This rising from the ash is the parody of the Resurrection day, but she has not done it under her creator’s will and permission but just spontaneously derived from her own yen and urge. Again somewhere else in ‘Lady Lazarus’, the narrator assembles her body parts as God has sworn and guaranteed in the Holy book to do the same on the Resurrection Day:” These are my hands/ My knees. / I may be skin and bone,/ Nevertheless, I am the same, identical woman” (Collected Poems 245).
If to ridicule such magnanimous act of Rebirth and resurrection in a kangaroo court of a poem like ‘Lady Lazarus’ is not an act of challenging and supremacy, what it could be called then?
To call Plath atheist or consider her poetic style and theme profane would be beyond the area of this discussion and turn towards theological and religious doctrines and principles.
On counteractions of two competitive competitor Selves, in the previous section it was argued that the old self is an adult and a mother but here on the contrary one could consider the childish aspect of the old False Self and mature portrait of the new True one. What actually matters in this metamorphosis are the process and phase the persona has gone through and the freshness of soul and entity with a white-board within, removing all black spots of the past.
The early Self and the new reborn Self
Ariel apparently embodies Plath’s response to oppressive modern society. The selfof the artisthas the capacity to be promoted and therefore it should necessarily be fed to be reborn.The counteraction between the selves, the early and the new one, would be of special interest to so many critics:
While in the early poems the selfwas often imaged in terms of its own possibilities for transformation, in the post-colossus poems the self is more often seen as trapped within a closed cycle. One moves–but only in a circle and continuously back to the same starting point. Rather than the self and the world, the Ariel poems record the self in the world.The self can change and develop, transform and be reborn, only if the world in which it exists does; the possibilities of the self are intimately and inextricably bound up with those of the world [Italic mine] (Pamela J.Annas171)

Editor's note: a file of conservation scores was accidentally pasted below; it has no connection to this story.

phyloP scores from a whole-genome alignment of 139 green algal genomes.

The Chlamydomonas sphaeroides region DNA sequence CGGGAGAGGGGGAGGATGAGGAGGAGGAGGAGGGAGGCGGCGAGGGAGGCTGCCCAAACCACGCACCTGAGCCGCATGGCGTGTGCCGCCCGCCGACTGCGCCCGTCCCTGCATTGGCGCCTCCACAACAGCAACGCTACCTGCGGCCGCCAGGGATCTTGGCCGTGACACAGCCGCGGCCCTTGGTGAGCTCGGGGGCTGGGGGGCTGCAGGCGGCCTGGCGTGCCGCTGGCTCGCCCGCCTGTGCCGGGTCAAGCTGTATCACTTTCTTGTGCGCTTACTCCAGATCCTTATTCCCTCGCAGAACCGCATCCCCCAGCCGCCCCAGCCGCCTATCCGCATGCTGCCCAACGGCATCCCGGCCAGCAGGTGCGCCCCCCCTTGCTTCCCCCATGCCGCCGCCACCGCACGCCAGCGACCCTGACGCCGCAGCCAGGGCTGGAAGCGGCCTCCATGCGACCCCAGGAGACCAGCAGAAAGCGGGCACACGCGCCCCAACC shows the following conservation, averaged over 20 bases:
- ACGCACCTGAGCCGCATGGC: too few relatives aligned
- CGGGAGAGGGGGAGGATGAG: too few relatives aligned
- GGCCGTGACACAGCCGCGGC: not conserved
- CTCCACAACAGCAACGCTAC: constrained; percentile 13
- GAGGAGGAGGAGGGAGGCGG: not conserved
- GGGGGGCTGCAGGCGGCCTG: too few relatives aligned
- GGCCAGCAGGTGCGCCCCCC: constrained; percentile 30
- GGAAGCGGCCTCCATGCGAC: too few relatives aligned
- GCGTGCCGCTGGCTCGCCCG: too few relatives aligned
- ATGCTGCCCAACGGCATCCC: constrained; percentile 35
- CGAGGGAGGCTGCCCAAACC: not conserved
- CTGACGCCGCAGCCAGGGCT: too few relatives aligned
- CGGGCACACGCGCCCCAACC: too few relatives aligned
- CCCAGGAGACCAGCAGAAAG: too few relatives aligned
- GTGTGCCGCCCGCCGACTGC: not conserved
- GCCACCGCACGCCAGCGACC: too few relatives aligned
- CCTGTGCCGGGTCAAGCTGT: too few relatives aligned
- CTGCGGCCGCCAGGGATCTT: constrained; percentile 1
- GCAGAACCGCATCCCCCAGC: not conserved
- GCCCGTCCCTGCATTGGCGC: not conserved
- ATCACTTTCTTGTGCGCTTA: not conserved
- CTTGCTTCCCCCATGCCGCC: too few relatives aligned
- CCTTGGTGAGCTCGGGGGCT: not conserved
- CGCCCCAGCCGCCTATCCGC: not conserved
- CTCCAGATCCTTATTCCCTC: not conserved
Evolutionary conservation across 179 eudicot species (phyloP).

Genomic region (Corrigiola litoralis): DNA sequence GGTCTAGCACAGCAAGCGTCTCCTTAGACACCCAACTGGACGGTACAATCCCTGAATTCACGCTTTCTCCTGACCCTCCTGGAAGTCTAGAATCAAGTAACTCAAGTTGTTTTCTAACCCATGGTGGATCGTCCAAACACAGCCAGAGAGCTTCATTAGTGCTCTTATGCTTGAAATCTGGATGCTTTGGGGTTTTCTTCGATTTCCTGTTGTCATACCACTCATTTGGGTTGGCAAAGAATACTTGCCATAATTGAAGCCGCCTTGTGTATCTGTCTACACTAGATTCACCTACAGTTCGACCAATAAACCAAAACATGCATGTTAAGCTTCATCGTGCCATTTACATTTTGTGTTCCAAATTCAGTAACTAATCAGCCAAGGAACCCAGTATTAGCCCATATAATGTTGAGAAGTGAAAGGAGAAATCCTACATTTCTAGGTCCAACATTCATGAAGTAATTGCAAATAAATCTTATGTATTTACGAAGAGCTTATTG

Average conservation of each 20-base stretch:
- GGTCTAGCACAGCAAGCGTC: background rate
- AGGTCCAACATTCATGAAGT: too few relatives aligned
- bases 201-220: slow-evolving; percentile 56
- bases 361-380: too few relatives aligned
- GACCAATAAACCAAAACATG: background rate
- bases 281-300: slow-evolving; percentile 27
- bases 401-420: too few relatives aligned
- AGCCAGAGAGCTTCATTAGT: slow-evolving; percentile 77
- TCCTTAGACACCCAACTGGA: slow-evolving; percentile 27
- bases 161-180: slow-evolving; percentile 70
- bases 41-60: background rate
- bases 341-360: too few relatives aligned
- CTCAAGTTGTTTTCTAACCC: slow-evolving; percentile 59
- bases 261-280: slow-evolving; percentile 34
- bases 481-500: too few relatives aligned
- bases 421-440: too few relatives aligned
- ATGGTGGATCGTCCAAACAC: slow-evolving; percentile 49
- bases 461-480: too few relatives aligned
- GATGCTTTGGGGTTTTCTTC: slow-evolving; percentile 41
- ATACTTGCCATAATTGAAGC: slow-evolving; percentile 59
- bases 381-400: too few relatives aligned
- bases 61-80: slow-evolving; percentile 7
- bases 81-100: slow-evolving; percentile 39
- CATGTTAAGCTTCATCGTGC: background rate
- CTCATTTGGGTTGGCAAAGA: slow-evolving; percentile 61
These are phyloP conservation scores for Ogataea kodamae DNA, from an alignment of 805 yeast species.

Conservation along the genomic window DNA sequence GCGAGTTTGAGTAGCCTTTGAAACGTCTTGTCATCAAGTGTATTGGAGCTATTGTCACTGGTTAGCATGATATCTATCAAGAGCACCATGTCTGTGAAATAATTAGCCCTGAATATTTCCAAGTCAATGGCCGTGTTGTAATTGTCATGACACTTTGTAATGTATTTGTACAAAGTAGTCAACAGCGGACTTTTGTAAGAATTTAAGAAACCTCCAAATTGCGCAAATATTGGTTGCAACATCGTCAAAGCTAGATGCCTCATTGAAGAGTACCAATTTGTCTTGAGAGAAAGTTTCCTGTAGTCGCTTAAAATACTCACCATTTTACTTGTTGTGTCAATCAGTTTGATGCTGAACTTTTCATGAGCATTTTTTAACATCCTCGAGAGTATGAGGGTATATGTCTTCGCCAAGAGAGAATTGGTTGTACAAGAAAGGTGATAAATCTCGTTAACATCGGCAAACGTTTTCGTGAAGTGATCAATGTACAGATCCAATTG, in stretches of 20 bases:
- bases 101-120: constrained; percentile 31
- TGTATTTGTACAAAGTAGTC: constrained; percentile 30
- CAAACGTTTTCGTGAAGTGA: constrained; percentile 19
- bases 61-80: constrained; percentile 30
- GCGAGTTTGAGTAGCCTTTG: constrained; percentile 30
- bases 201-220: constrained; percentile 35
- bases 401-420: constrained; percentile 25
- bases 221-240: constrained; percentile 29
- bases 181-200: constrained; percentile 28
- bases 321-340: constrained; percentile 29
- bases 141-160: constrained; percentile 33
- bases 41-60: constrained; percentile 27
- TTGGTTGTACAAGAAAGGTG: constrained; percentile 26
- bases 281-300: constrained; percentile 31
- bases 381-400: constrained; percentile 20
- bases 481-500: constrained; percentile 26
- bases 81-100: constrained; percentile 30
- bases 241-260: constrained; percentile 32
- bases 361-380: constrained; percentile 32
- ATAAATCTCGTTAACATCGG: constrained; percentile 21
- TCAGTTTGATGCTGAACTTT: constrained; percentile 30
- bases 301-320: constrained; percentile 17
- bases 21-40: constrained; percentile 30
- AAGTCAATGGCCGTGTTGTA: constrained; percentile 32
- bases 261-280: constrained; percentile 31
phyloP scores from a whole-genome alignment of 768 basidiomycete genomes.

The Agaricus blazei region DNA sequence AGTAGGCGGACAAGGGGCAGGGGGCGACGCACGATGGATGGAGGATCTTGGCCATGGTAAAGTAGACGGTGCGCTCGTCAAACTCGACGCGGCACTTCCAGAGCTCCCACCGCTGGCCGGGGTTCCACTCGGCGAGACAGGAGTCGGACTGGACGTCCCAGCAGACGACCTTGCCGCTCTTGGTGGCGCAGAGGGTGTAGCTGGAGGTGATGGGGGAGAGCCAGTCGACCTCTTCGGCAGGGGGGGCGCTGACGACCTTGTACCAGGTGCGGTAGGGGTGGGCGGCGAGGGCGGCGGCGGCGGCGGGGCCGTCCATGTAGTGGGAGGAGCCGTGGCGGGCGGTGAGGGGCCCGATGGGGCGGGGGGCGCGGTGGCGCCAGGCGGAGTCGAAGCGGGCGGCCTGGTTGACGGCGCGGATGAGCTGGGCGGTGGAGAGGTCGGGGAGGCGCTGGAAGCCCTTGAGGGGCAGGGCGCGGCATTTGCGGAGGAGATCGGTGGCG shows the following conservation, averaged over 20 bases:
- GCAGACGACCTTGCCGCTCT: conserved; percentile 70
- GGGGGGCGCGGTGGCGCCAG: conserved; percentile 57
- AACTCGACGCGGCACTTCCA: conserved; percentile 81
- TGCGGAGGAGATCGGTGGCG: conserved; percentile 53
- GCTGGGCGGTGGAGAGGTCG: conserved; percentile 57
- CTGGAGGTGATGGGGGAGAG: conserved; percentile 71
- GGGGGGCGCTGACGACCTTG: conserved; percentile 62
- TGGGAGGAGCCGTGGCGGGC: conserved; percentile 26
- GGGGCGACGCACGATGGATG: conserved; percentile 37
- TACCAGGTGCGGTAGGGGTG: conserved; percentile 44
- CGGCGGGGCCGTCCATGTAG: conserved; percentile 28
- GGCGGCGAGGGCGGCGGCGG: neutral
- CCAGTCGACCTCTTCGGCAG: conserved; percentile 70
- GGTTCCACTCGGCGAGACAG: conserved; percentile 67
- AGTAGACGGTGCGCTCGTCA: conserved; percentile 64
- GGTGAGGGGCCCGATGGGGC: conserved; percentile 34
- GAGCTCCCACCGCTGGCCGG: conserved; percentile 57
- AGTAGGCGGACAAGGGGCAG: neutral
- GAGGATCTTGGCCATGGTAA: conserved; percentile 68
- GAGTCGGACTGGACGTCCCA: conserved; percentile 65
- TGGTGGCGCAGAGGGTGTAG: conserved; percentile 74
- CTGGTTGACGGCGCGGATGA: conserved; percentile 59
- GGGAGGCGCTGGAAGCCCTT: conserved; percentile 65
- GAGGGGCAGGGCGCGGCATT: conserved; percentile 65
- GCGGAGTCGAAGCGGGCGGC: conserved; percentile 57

The self encounters kind of buffering effect of the world to define itself and come to recognition. Evidently the self finds its validity and meaning in the external world and its elements. Contemplatively speaking, the world and environment shape the form of self as the pottery does the clay.
The idea of Rebirthhas come in the last lines of ‘Love Letter’ in The Collected Poems edited by Ted Hughes to testify such metamorphosis within the persona:
Tree and stone glittered, without shadows.
My finger-length grew lucent as glass.
I started to bud like a March twig:
An arm and a leg, an arm, a leg.
From stone to cloud, so I ascended.
Now I resemble a sort of God
Floating through the air in y soul-shift
Pure as a pane of ice. It’s a gift. (CP147)
‘An arm and a leg’ here would connote the biblical allusion to Resurrection Day that all limbs would be associated as before. The repetition of ‘…an arm, a leg’ simply signifies the persona’s assurance and simultaneously astonishment of such recreation and Rebirth. Above and beyond, more to the point is that ‘An arm and a leg’ could refer to something costly and expensive. This Rebirth has cost Plath ‘An arm a leg’ for certain. She ought to pay exorbitant sums to obtain such precious Rebirth.
‘From stone to cloud, so I ascended’ specifies the moral elevation and loftiness of such Rebirth. It could be construed that the persona’s soul has joined the divine entity that childishly and customarily believed to be located in the sky and behind the clouds.
‘Cloud’ also habitually sparkle the notion of fertilization and fertility as pluvial clouds are pregnant of rain and bring freshness and Rebirth to the whole nature.
‘Now I resemble a sort of God’, in Greek mythology there are various symbols of God which exist for every element, better to mention God of wind, Goddess of fire and so on. But here due to the act of creation, the persona gallantly parallels himself to Almighty by applying bold statements and therefore calls the whole creation in requisition and takes it for fatigue work.
The persona’s comparing and describing himself ‘to bud like a March twig’ could be as if he claims to challenge the nature with his own Rebirth and metamorphosis potential and aptitude that under the following section would be argued fully.